I don't know how much stock can be put in this, but it's astounding to think someone would commit artistic suicide and be part of this:
I’ve heard this one rumbling for a while now. First there was the story that DC Comics Publisher and President Paul Levitz had personally prevented any Watchmen 2 projects, because, despite their differences, he believed that as this would be against Alan Moore and Dave Gibbons’ wishes, it would cause bery bad feeling in the creative community and would be a creatively bankrupt move.
Moore fell out massively with DC Comics, and Paul Levitz specifically, not only choosing not to work with them any further, but scuppering spinoff projects, removing his name from any movie credits and any money due to him from said movies, and taking his one final project The League Of Extraordinary Gentlemen, from Wildstorm, a publisher DC had purchased
But in the wake of the movie, Watchmen became DC’s best selling comic book of all time. One might say partly because it had remained undiluted after all this time.
But there were moves. A Wizard splash showing DC’s Countdown multiverse had Rorschach as one of the combatants and it was rumoured one of the universes in the DC 52 Multiverse was intended to be the Watchmen world. Instead, Earth 4 became a world inspired by elements of Watchmen and the Charlton Heroes universe but with other aspects such as the laws of physics being altered.
But the news broke that Paul Levitz was stepping down from DC Comics as both President and Publisher, I wondered what that meant for the possibility of a Watchmen sequel. Certainly in a hundred years, you couldn’t expect there not to be one.
Well, it seems to be happening a lot sooner than I thought. I understand now that this considered a pet project of Dan DiDio, SVP-Executive Editor. That he is determined to impress new bosses by building on DC’s biggest selling comic book of all time with multiple prequel comic miniseries and spinoff ongoing projects.
I understand that both Alan Moore and Dave Gibbons have to be offered first refusal before any of these titles could be published. But if they don’t want to work on them themselves (and Alan Moore is never going to agree), DiDio has been sounding out people who might be willing to take on the task.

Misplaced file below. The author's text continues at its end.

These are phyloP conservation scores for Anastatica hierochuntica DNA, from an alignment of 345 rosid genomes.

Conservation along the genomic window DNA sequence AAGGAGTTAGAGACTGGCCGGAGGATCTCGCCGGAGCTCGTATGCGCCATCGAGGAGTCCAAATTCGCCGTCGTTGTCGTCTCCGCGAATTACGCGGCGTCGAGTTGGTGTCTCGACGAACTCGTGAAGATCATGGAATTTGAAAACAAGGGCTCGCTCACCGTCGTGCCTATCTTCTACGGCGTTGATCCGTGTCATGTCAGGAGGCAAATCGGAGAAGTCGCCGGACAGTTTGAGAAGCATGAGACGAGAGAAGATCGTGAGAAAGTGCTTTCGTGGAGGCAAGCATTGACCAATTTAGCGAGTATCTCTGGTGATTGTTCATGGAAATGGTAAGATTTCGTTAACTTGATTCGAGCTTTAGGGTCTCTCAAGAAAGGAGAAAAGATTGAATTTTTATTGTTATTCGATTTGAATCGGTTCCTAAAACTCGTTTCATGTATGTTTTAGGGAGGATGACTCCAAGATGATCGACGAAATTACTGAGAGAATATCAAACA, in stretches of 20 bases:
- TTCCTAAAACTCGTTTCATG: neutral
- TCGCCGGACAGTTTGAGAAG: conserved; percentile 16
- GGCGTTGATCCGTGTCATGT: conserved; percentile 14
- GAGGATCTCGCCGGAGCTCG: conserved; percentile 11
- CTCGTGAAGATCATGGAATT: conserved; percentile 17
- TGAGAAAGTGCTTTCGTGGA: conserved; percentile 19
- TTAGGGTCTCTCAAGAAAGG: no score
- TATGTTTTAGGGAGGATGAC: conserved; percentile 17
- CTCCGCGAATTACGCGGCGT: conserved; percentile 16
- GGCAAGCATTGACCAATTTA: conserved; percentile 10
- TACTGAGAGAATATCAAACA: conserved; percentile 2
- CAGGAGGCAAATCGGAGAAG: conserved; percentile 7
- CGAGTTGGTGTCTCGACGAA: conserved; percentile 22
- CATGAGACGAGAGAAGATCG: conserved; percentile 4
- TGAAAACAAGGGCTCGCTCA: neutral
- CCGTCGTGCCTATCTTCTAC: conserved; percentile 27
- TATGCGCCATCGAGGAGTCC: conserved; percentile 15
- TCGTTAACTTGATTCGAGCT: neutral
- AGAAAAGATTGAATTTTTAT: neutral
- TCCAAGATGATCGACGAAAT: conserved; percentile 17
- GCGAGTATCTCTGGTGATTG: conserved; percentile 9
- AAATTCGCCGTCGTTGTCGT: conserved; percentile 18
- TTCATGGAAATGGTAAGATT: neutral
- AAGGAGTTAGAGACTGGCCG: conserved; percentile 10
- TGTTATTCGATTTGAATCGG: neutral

While some creators are reticent, the argument goes if there are a number of Watchmen spinoff projects, any blame or shame can be spread on many shoulders. The sales are expected to be massive, whatever the hardcore fanboy reaction and such expected sales benefits will be shared amongst the creative teams.
In contrast, not only would Levitz not allow any new Watchmen stories but even the video game was restricted to material in the graphic novel and film, nothing brand new was allowed to be invented. Despite differences with Moore, Levitz has held fast to the committment that the comic is the comic is the comic.
It seems that this may now change.
At this stage, having disowned himself of much of it, Alan Moore is likely not to care. Though we might get an eviscerating blast at some point if this all comes to pass.
Both Jim Baike, Rich Veitch and Gene Ha/Zander Cannon are artists who have taken on writing chores on books previously written by Alan Moore, to continue the storyline. The most creatively-acceptable solution would be Dave Gibbons writing and drawing new Watchmen titles. But DiDio’s plans seem much larger than just one book.
And of course, in those initial movie contracts with Fox, there was a clause that included sequels to a Watchmen movie.